I went to Stonehenge many years ago, on a coach trip, when access to the stones was via a grim little underpass from a bleak car park. The stones themselves were great (though I preferred Avebury, where you could wander around the stones, and which we visited on the same trip).
When I go back to Stonehenge, as I intend to do one of these days, I want to see the new visitor centre, and I want to see the stones as part of the amazing landscape that I've learned about over the last few years. It's far more than just Stonehenge - the archaeology extends over the whole Plain, linking many different sites, and it's a unique picture of prehistoric communities coming together in a place that was special to them.
And, of course, the government wants to put a road through it.
There's a road there already, of course, the A303 - originally built when nobody was terribly interested in archaeology and what it could tell us about the past.
The plan is to widen the A303, and put a 2.9km tunnel under the Stonehenge area. This will not just be a tunnel - it'll be the slope down to it at both ends, and it's planned to be a four-lane Expressway with deep cuttings and junctions.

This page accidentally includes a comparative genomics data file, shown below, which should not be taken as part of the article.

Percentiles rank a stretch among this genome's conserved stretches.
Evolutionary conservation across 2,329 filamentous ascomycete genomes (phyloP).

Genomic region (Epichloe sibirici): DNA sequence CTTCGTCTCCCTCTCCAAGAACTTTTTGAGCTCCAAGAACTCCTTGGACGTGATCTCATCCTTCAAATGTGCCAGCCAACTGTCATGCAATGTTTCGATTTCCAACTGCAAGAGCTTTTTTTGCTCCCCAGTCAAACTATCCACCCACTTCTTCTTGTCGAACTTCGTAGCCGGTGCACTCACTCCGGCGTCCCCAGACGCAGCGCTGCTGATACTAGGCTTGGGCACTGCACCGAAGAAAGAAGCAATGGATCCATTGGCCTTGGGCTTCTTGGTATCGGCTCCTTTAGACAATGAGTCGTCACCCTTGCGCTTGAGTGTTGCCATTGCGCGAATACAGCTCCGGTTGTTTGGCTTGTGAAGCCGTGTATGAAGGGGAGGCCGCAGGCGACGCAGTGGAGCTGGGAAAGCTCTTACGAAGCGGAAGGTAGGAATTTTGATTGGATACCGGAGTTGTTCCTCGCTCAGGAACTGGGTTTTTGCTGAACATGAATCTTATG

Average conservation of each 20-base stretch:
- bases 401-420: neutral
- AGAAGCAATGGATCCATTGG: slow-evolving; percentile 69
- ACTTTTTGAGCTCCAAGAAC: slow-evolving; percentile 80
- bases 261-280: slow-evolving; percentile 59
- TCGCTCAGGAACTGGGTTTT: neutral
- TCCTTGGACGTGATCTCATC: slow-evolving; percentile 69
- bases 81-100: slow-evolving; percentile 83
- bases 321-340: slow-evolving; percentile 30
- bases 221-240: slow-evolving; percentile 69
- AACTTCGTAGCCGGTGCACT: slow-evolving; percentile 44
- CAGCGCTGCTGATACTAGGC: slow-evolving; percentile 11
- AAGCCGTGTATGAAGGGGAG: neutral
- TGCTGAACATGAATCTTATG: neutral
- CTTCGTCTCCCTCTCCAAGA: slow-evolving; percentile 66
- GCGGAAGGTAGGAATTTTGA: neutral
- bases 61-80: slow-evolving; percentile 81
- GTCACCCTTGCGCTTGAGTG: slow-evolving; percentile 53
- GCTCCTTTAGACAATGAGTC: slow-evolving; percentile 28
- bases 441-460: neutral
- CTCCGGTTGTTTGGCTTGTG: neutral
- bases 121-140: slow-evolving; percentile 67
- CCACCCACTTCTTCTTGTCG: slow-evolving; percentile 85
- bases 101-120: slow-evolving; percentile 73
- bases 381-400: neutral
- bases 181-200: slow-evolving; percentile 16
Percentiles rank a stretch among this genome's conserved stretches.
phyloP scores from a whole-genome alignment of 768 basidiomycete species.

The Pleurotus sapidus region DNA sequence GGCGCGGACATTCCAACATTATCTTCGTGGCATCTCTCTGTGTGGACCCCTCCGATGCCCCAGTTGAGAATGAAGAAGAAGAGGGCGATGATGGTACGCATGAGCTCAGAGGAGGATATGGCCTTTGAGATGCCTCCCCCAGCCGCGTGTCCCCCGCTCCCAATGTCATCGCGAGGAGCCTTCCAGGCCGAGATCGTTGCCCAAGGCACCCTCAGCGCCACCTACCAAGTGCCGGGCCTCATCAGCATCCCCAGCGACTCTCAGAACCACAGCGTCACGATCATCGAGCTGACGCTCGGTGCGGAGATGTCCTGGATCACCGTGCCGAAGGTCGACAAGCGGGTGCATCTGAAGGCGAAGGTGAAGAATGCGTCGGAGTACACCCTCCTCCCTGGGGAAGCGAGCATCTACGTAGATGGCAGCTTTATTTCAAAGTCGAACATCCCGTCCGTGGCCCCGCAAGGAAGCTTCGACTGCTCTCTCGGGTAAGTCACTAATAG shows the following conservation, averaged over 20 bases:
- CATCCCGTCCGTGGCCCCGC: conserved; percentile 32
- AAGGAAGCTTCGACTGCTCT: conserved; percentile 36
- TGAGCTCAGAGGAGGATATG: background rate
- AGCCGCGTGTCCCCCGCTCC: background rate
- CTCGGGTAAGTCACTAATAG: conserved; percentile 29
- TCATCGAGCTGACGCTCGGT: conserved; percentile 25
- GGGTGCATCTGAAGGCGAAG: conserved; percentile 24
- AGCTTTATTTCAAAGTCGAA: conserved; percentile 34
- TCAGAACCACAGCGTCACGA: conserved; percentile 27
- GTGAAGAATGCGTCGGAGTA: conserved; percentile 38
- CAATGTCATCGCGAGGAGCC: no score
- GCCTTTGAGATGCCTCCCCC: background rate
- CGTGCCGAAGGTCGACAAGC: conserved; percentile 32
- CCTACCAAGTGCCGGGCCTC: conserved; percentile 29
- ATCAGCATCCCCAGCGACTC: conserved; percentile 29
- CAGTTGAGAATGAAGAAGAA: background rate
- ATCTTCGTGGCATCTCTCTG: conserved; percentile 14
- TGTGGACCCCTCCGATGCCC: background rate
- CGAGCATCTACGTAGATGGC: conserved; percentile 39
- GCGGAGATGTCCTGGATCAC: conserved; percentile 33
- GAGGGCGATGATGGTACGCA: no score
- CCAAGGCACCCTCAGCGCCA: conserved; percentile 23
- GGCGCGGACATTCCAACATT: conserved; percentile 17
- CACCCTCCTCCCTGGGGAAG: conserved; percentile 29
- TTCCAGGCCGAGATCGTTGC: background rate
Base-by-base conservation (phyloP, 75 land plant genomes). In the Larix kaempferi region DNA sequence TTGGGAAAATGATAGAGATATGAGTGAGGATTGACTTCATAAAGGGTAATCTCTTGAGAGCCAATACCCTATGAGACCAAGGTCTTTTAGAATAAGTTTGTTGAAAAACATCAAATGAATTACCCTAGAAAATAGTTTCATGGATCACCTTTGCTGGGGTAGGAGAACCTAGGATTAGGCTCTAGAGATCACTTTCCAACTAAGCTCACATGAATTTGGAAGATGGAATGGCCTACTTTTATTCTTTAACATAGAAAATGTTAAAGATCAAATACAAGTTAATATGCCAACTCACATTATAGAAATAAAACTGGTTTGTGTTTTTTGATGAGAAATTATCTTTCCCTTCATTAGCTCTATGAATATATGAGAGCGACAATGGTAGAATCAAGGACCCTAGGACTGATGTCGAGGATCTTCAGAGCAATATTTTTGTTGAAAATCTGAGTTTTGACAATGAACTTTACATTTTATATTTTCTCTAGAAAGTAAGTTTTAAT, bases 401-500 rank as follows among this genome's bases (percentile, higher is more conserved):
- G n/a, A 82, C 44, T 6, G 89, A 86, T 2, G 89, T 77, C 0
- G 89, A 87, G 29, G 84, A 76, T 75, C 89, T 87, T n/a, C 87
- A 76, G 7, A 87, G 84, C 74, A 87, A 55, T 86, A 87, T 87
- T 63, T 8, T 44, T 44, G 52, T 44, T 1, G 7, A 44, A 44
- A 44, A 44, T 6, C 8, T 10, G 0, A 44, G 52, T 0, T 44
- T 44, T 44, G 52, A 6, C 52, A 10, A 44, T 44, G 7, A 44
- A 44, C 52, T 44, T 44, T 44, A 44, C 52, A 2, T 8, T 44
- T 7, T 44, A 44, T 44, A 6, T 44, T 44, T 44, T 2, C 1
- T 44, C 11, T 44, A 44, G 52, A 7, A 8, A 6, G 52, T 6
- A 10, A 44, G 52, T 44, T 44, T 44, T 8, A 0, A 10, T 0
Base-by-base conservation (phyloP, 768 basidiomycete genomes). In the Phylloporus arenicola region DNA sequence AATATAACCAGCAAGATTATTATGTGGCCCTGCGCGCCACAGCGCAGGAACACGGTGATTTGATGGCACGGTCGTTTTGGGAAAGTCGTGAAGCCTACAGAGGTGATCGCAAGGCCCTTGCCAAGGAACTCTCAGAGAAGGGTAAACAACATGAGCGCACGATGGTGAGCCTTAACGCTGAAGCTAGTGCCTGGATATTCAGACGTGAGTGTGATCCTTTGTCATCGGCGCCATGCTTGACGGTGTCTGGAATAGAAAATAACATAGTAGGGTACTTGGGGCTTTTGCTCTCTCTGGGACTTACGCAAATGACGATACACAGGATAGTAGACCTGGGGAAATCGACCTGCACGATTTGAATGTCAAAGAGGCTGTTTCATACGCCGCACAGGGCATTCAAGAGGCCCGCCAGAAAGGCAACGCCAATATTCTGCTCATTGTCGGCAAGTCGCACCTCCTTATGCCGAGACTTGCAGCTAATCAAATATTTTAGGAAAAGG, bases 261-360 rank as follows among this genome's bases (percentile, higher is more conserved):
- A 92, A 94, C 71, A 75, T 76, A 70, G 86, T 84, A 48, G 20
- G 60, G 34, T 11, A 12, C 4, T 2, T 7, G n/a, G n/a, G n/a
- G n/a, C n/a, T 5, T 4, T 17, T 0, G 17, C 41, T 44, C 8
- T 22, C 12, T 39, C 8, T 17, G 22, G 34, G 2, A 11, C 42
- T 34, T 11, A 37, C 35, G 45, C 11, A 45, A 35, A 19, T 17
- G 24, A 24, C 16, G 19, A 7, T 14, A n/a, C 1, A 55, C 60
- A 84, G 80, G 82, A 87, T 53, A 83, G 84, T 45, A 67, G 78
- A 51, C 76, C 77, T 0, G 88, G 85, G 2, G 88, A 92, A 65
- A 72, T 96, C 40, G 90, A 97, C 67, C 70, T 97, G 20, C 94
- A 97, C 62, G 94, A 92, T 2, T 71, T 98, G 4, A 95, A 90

It will cause great damage to the surroundings of Stonehenge, and the site will probably lose its World Heritage status.
There's been a campaign to stop this from happening for some time now, but it's important to keep reminding the powers that be that the road scheme is opposed.
There is a website at www.stonehengealliance.org.uk
They also have a Facebook page and are on Twitter at @savestonehenge
The Stonehenge Alliance is supported by Ancient Sacred Landscape Network (ASLaN) (you can see they chose the name just to get that acronym!), Campaign for Better Transport, Campaign to Protect Rural England, Friends of the Earth and RESCUE: the British Archaeological Trust.
As a former archaeologist, I really have to support this campaign, or I'd have to hand in my trowel!